1888. Robert Southey to Herbert Hill, 23 March 1811

1888. Robert Southey to Herbert Hill, 23 March 1811 ⁠* 

I got last night a tolerably rich parcel from Longman. Among its contents were the famous Liber Conformitatum, [1]  & an Augsbourg folio of which I had never heard till I saw its xx title in the catalogue. Synopsis Annalium Soc: Jes: in Lusitania, at An. 1540 usq. ad An. 1725. Authore R P. Antonio Franco Soc: ejus: Sac. [2]  It contained also Abella’s legacy of Spanish Gazettes, [3]  as many as will bind into six thick volumes, – a very curious, & to me a very important collection. Besides these he has procured for me an account of the Siege of Ciudad Rodrigo, printed at Cadiz, & with a written attestation of its accuracy by Josef Valcarcel, [4]  Deputy to the Cortes for the Province of Salamanca – a quien corresponde C. Rodrigo. [5]  And also an account of the Siege of Gerona, printed at Tarragona, [6]  – which I perceive has belonged to Lord Hollands friend Quintana. [7] 

Abella promises to xxx send over all the documents which appear, & I have no doubt he will keep his word. I shall take care to repay him by suitable exchanges. It is a great disappointment to me that he has left England before I could see him.

Koster has sent me his pamphlett, & no pamphlett <nothing> ever surprized me more. [8]  I knew how dearly he loved to differ from every body, but never suspected that this he was destined to establish a new principle in political oeconomy, & show that (as he has done the demonstration) that all this discussion about Bullion, with its endless intricacies, proceeds from the xxx xxxxx xxxxxxxxxxxxxxxxxxxxxxxxx <error> of xxxxxxx xxxxxx having fixed a standard price for gold. the real value of which xxxxx depends upon the quantity in the market. The mines produce less, the watchmakers consume more in a proportion which will surprize you. – & thus the whole problem is solved. I had gone to sleep over Huskissons pamphlett; [9]  xx the Quarterly Review of it had not kept me awake; & because I could not comprehend the matter I had very contentedly made up my mind to remain in ignorance, supposing it to be one of those things for which I had no aptitude of understanding. Koster however has made it perfectly clear. – He is xx wrong about money in the latter part of his reasonings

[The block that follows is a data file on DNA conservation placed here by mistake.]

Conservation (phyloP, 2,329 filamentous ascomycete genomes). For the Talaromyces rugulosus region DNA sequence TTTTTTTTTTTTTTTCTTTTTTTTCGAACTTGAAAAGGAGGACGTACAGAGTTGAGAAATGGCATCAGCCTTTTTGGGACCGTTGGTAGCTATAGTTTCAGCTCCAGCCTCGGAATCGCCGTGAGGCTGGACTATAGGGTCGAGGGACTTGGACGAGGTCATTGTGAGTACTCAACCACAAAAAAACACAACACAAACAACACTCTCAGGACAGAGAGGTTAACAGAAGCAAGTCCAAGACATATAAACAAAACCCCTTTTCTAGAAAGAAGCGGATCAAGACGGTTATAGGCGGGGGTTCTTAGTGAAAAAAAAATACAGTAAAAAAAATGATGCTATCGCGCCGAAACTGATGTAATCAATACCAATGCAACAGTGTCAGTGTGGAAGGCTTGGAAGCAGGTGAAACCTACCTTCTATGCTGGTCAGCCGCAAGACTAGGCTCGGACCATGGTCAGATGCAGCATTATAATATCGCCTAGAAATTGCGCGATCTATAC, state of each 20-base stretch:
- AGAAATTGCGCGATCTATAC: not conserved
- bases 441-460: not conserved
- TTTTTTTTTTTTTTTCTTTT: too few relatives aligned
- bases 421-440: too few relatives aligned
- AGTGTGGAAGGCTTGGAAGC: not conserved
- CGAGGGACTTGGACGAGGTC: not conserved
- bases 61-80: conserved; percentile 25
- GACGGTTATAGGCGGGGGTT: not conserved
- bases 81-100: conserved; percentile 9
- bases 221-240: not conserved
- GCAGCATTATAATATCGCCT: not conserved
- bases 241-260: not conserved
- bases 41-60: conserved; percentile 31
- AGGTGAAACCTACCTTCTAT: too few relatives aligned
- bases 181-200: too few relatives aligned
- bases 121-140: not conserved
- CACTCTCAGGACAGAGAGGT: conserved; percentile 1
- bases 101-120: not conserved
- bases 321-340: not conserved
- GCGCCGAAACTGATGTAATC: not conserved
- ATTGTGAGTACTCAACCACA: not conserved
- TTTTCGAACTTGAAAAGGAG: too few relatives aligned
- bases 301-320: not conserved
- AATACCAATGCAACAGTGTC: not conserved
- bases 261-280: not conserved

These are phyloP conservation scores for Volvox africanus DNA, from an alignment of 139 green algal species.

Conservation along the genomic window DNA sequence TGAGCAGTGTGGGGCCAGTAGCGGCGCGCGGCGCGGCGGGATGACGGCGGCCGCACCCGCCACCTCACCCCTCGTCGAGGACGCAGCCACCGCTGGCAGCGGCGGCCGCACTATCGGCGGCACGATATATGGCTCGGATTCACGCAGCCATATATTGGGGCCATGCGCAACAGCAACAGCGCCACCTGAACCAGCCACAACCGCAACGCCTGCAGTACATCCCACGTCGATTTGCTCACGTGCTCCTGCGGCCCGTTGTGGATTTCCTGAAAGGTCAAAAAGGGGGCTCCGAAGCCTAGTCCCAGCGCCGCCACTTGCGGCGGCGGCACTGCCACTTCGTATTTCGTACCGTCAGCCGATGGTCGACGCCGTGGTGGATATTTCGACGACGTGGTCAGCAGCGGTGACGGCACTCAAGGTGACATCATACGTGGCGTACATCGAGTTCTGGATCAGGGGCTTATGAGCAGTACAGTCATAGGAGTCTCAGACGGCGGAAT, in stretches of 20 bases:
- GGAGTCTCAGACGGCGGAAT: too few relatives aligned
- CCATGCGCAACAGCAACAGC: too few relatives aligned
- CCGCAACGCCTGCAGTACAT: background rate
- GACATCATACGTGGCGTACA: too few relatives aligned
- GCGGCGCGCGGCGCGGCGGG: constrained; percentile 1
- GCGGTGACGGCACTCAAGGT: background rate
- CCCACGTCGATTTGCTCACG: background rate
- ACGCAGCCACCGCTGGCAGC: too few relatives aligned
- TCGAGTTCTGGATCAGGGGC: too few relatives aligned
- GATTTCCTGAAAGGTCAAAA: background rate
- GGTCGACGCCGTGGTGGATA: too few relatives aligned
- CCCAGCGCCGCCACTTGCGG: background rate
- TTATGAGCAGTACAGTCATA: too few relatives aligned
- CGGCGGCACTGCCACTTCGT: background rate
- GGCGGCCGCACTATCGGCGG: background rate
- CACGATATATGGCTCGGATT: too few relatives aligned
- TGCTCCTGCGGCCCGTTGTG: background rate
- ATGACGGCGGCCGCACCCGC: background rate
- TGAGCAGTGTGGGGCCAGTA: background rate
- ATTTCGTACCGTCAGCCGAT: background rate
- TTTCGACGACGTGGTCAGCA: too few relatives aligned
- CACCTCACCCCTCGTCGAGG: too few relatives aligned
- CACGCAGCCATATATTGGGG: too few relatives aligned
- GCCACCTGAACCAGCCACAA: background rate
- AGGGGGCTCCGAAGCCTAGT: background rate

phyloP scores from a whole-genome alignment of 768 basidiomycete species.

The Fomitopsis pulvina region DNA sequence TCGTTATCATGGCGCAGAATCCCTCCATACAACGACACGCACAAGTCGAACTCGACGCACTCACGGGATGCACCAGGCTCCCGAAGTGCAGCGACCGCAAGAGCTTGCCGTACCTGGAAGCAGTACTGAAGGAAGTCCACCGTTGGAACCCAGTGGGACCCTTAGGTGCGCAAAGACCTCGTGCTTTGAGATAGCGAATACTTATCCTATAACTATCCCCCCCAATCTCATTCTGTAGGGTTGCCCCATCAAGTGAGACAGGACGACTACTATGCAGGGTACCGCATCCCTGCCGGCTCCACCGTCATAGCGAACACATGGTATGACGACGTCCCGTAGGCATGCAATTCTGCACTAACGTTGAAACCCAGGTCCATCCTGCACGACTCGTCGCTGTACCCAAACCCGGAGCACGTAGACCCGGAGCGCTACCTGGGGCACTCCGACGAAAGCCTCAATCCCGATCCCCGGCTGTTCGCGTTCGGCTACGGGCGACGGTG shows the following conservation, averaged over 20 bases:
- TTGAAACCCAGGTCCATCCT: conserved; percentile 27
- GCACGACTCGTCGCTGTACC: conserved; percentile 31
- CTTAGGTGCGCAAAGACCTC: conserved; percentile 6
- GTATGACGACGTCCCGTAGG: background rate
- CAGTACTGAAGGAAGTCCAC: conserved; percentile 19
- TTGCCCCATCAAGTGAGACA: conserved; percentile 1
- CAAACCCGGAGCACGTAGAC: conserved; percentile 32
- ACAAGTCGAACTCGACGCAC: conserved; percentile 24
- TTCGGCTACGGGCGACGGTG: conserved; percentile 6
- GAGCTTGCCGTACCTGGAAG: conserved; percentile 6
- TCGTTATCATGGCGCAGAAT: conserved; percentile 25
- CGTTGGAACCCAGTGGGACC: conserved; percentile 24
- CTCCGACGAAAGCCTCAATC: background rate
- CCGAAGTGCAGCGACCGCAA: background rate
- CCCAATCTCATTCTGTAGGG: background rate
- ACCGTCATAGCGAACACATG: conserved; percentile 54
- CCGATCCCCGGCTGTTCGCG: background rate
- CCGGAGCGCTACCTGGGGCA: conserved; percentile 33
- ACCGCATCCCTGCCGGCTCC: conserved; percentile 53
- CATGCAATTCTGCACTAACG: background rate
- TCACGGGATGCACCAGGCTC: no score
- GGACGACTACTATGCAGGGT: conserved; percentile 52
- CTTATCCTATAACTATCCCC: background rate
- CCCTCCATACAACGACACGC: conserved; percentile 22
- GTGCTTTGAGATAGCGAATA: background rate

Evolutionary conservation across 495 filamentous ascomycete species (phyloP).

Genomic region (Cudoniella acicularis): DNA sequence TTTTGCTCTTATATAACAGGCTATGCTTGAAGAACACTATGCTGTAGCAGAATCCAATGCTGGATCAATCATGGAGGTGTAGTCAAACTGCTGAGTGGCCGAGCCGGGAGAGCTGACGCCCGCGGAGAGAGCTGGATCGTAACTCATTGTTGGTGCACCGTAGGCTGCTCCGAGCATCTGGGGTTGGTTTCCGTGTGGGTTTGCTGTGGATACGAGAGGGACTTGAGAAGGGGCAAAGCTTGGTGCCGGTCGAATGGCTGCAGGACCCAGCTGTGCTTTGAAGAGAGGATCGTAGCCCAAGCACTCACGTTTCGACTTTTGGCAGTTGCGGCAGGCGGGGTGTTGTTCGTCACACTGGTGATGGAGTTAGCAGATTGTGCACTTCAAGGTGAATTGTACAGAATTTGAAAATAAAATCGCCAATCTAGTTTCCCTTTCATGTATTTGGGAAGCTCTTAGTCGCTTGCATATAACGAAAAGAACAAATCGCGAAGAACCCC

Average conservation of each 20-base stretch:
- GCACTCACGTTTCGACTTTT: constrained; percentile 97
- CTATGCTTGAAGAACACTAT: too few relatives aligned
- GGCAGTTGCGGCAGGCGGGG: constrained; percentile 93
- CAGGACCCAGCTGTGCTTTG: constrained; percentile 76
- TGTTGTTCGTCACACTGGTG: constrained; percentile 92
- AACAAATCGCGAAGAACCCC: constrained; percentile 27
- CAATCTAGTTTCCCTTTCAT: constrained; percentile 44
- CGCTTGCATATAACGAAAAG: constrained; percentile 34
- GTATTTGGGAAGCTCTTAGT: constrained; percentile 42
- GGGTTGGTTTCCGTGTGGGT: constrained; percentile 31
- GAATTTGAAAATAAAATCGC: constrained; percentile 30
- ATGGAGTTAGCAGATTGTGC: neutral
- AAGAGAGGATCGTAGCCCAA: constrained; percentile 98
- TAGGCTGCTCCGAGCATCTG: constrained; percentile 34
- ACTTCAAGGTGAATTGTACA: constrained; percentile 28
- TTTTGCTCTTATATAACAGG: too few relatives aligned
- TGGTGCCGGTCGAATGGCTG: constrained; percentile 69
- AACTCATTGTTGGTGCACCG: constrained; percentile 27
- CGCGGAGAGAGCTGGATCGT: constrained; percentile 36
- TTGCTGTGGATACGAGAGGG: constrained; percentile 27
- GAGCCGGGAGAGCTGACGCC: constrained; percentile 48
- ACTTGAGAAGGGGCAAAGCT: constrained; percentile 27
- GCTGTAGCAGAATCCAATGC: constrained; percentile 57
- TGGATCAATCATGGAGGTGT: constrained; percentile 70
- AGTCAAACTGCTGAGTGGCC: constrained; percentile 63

I have got down Dulan’s [10]  & Cuthells [11]  Catalogues & find something in both. In the latter is a copy of Jean De Lery [12]  in French for 5/ – which you may perhaps think it worth while to purchase when you find yourself in Holborn, – if it be not gone. I have a copy – it is a very good book, & the Latin version which is in no respect better is marked in xx <a> late catalogue at two guineas. – The number is 9467.

Ballantyne sent me the other day a fine quarto History of the Culdees, [13]  from which I expected a good deal, – having a more than ordinary interest in all matters of monkish monastic history. Never was there a worse book. It is literally nothing more than an overgrown presbyterian pamphlett. My Douay acquaintance at Durham [14]  will triumph over it & well he may.

Dulan marks Pietro della Valle, [15]  Coppendales old friend x at 15/. 3 vol. 18 mo. this ought to be Coppendales edition [16]  also, but it is so cheap that I am afraid to send for it without knowing whether it contains the whole of his Travels. I suspect not, for I possess the French translation & that extends to eight rather closely printed duodecimos. [17]  This is so good a book, & Pietro so great a coxcomb withal that I would fain have the original, but I cannot think that three small volumes can possibly contain the whole, unless they are like the Elzevir Livy. [18] 

You remember Dubois at Lisbon who brought two letters to me, one from a person who did not know me, the other from a person who did not know him. He is a man of great cleverness in the way of low wit & personality, & might have been capable of something better if he had not perpetually xx indulged a mischievous temper in the use of these weapons. There is a reviewal of Kehama by him in the last Monthly Mirror, [19]  courteous enough in the main, & fair enough xxx xxxx when his incapability of apprec understanding any thing like moral excellence is taken into the account. But the conclusion is curious, – he says many persons may think the poem this burlesque, as many persons may think it, is calculated to bring all the miracles & mysteries of our holy religion into contempt & ridicule. [20]  This is pure love of malice in Dubois, who has about as much religion himself as he has morality. The Eclectic Review was in sober earnest when it accused me of being a Sun-worshipper upon the strength of an hyperbole in one poem, & a line about xxxxx in Madoc. And of impiety for calling Madoc the Lord of Ocean. [21]